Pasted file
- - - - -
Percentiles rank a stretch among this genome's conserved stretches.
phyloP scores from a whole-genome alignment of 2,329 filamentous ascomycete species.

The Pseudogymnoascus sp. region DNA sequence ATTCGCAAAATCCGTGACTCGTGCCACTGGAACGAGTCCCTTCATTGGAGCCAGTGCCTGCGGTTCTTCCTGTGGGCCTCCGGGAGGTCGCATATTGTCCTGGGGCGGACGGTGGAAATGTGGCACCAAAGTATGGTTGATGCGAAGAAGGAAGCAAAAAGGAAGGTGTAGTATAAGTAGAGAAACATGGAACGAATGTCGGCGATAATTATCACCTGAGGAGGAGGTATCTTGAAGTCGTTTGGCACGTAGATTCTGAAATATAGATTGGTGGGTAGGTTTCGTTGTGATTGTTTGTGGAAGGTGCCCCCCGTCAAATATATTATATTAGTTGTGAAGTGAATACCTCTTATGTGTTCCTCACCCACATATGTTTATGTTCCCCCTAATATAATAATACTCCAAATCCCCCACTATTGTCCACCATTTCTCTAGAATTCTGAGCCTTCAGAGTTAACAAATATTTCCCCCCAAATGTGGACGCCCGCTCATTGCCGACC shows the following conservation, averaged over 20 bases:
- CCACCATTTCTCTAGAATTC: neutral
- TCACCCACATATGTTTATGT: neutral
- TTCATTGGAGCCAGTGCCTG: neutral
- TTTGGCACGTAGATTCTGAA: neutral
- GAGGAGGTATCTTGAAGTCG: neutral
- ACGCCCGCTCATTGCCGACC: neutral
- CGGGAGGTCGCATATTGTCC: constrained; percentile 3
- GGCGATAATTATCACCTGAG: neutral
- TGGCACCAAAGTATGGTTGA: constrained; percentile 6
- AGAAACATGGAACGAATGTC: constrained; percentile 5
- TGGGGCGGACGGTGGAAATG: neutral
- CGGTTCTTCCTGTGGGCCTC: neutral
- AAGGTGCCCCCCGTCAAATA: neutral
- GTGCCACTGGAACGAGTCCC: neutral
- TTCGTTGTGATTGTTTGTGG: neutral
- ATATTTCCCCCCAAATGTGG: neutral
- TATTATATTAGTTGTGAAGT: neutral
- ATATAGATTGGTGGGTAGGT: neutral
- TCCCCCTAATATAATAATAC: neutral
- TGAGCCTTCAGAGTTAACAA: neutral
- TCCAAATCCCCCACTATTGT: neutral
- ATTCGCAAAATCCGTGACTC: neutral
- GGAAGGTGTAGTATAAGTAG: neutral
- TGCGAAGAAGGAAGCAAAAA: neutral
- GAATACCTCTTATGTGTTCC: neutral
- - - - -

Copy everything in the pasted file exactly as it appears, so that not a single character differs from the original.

Percentiles rank a stretch among this genome's conserved stretches.
phyloP scores from a whole-genome alignment of 2,329 filamentous ascomycete species.

The Pseudogymnoascus sp. region DNA sequence ATTCGCAAAATCCGTGACTCGTGCCACTGGAACGAGTCCCTTCATTGGAGCCAGTGCCTGCGGTTCTTCCTGTGGGCCTCCGGGAGGTCGCATATTGTCCTGGGGCGGACGGTGGAAATGTGGCACCAAAGTATGGTTGATGCGAAGAAGGAAGCAAAAAGGAAGGTGTAGTATAAGTAGAGAAACATGGAACGAATGTCGGCGATAATTATCACCTGAGGAGGAGGTATCTTGAAGTCGTTTGGCACGTAGATTCTGAAATATAGATTGGTGGGTAGGTTTCGTTGTGATTGTTTGTGGAAGGTGCCCCCCGTCAAATATATTATATTAGTTGTGAAGTGAATACCTCTTATGTGTTCCTCACCCACATATGTTTATGTTCCCCCTAATATAATAATACTCCAAATCCCCCACTATTGTCCACCATTTCTCTAGAATTCTGAGCCTTCAGAGTTAACAAATATTTCCCCCCAAATGTGGACGCCCGCTCATTGCCGACC shows the following conservation, averaged over 20 bases:
- CCACCATTTCTCTAGAATTC: neutral
- TCACCCACATATGTTTATGT: neutral
- TTCATTGGAGCCAGTGCCTG: neutral
- TTTGGCACGTAGATTCTGAA: neutral
- GAGGAGGTATCTTGAAGTCG: neutral
- ACGCCCGCTCATTGCCGACC: neutral
- CGGGAGGTCGCATATTGTCC: constrained; percentile 3
- GGCGATAATTATCACCTGAG: neutral
- TGGCACCAAAGTATGGTTGA: constrained; percentile 6
- AGAAACATGGAACGAATGTC: constrained; percentile 5
- TGGGGCGGACGGTGGAAATG: neutral
- CGGTTCTTCCTGTGGGCCTC: neutral
- AAGGTGCCCCCCGTCAAATA: neutral
- GTGCCACTGGAACGAGTCCC: neutral
- TTCGTTGTGATTGTTTGTGG: neutral
- ATATTTCCCCCCAAATGTGG: neutral
- TATTATATTAGTTGTGAAGT: neutral
- ATATAGATTGGTGGGTAGGT: neutral
- TCCCCCTAATATAATAATAC: neutral
- TGAGCCTTCAGAGTTAACAA: neutral
- TCCAAATCCCCCACTATTGT: neutral
- ATTCGCAAAATCCGTGACTC: neutral
- GGAAGGTGTAGTATAAGTAG: neutral
- TGCGAAGAAGGAAGCAAAAA: neutral
- GAATACCTCTTATGTGTTCC: neutral